By Christine Kern, contributing writer
One-third of attacks were successful even when victims had undergone security awareness training.
Common security safeguards including email filtering, firewalls, and security awareness training still might not be enough to stop cybercriminals, according to a Barkly study which found 95 percent of ransomware attacks are able to bypass firewalls. Additionally, 77 percent successfully bypass email filtering and one-third of all attacks were successful even when the victims had completed security awareness training.
The survey of 60 companies hit by successful ransomware attacks over the past 12 months revealed 100 percent of the victims were running antivirus at the time of the attack. The study found 52 percent of the attacks bypassed anti-malware, highlighting a glaring gap in protection.
One problem is that, after an attack, companies tend to double down on the protections already in place, instead of adding new solutions. The survey found the following investments in additional protection following the successful attack on their systems:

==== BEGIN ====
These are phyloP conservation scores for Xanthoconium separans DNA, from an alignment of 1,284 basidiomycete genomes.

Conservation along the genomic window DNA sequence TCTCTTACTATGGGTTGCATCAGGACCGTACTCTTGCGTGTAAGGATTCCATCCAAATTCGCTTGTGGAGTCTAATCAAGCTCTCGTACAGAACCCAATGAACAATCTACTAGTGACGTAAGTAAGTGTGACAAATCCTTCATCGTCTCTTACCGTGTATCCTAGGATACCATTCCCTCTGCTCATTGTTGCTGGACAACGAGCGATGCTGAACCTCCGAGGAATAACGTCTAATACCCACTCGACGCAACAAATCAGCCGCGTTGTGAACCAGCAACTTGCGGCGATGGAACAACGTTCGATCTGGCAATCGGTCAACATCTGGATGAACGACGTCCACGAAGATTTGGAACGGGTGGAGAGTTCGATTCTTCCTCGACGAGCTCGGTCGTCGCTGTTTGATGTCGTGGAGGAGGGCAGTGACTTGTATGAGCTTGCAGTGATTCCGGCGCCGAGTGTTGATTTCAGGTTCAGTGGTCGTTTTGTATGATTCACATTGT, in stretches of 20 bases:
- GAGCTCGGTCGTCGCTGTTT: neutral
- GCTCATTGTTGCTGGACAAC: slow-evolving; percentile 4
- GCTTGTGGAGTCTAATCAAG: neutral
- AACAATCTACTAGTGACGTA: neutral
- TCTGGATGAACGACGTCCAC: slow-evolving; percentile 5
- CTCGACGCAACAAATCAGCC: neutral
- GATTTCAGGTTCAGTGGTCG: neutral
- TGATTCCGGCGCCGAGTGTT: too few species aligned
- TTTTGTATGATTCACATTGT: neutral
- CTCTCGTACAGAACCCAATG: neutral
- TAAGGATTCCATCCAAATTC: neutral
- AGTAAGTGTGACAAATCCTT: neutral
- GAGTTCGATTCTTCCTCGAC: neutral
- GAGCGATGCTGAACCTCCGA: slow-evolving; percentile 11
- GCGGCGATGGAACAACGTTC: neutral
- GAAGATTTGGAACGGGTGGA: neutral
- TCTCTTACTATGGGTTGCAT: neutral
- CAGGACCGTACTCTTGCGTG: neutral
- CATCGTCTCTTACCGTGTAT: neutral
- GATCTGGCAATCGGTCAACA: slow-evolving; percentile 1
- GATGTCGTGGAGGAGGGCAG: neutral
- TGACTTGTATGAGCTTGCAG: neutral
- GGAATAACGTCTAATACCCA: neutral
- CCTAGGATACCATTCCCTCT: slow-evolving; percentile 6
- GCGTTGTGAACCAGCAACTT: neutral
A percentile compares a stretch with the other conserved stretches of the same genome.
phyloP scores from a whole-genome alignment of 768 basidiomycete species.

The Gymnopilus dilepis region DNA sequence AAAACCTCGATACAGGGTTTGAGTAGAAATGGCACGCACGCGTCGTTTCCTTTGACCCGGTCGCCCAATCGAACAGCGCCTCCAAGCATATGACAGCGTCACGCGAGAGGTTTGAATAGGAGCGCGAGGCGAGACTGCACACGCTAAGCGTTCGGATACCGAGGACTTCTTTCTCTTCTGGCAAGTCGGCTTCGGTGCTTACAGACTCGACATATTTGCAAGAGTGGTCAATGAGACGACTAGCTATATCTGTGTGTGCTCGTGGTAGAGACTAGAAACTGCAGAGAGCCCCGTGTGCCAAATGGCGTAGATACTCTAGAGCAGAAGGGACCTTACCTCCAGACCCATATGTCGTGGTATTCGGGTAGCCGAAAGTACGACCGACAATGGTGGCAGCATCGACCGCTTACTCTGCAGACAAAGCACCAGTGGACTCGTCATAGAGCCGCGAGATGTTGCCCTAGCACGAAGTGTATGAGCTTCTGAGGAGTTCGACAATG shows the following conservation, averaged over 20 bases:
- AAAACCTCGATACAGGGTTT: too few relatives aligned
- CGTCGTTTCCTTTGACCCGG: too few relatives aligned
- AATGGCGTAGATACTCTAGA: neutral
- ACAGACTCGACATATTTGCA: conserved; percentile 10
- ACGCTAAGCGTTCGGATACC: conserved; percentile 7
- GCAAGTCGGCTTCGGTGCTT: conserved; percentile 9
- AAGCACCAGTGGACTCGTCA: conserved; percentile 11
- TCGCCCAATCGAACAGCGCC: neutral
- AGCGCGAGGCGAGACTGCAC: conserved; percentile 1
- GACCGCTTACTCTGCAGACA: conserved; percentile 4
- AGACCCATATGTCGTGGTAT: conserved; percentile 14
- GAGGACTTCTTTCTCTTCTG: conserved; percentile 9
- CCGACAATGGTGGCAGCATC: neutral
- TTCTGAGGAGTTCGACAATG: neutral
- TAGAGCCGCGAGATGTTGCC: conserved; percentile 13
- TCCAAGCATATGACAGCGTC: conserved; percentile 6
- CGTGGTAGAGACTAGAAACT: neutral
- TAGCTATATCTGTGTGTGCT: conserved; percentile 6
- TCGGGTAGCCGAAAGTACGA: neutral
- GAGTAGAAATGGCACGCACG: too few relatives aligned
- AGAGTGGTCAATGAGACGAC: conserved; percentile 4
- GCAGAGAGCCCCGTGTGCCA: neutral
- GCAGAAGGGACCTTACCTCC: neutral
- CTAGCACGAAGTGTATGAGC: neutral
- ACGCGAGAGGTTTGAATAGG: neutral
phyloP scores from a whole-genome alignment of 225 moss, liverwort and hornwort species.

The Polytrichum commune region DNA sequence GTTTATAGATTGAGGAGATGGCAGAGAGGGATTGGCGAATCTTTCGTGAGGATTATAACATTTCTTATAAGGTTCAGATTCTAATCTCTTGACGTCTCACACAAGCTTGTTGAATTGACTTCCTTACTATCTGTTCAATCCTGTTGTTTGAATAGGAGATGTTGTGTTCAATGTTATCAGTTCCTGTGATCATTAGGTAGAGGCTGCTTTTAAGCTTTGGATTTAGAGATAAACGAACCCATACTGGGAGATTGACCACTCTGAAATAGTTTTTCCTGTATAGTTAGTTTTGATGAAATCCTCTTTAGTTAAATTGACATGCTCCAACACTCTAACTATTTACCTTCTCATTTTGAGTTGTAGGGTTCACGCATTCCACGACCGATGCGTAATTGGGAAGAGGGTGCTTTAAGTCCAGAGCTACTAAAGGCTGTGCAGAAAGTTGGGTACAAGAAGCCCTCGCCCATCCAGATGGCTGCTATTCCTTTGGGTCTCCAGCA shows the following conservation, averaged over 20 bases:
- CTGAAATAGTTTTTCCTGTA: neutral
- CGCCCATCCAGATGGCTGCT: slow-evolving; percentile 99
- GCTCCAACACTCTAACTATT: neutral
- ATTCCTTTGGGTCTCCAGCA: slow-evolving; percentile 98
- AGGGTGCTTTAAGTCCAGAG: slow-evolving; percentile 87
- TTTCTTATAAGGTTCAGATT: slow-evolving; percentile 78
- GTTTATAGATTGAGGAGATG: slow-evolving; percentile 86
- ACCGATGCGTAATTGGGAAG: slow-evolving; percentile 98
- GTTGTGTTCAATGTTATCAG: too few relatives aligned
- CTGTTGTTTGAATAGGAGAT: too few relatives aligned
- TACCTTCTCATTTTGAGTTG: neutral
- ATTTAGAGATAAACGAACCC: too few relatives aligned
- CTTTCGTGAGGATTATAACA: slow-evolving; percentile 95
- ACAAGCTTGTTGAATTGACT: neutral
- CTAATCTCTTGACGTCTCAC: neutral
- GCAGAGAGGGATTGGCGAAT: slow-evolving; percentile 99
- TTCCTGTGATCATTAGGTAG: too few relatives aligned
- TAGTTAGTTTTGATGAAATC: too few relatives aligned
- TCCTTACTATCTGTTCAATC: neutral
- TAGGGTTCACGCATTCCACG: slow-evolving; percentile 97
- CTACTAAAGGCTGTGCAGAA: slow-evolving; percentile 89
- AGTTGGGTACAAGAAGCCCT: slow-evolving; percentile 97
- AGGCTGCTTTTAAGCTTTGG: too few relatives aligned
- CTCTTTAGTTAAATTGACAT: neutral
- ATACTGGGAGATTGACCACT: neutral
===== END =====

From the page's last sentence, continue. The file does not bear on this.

An earlier Barkly survey discovered that while 81 percent of IT pros were confident that backup would provide them with complete recovery from a ransomware attack, less than half of those who were actually attacked were able to recover fully with backup.
And a recent SANS Institute survey of 238 IT security professionals in the financial sector revealed ransomware has now eclipsed spear phishing as the top cyberattack vector. “Increasing user awareness, information and intelligence sharing, as well as improving overall risk posture, will be key issues that IT security teams must face sooner rather than later,” said SANS analyst and report author G. Mark Hardy.
Ransomware is trending to become a billion-dollar business in 2016, according to Code42 vice president and CSO Rick Orloff, who told eSecurity Planet, “While prices on the black market for stolen credit card and electronic healthcare data have been declining, the cost per ransom has continued to climb.”
The Barkly study results do point to a troubling reality that IT pros do not see many good security solutions they feel they can trust to protect against cyber threats, supported by the fact 43 percent of respondents chose not to invest in any additional solutions of any kind. But research supports the fact proactive prevention rather than reactive recovery needs to be the focus for cybersecurity.
“Increasing user awareness, information and intelligence sharing, as well as improving overall risk posture, will be key issues that IT security teams must face sooner rather than later,” SANS analyst and report author G. Mark Hardy said in a statement.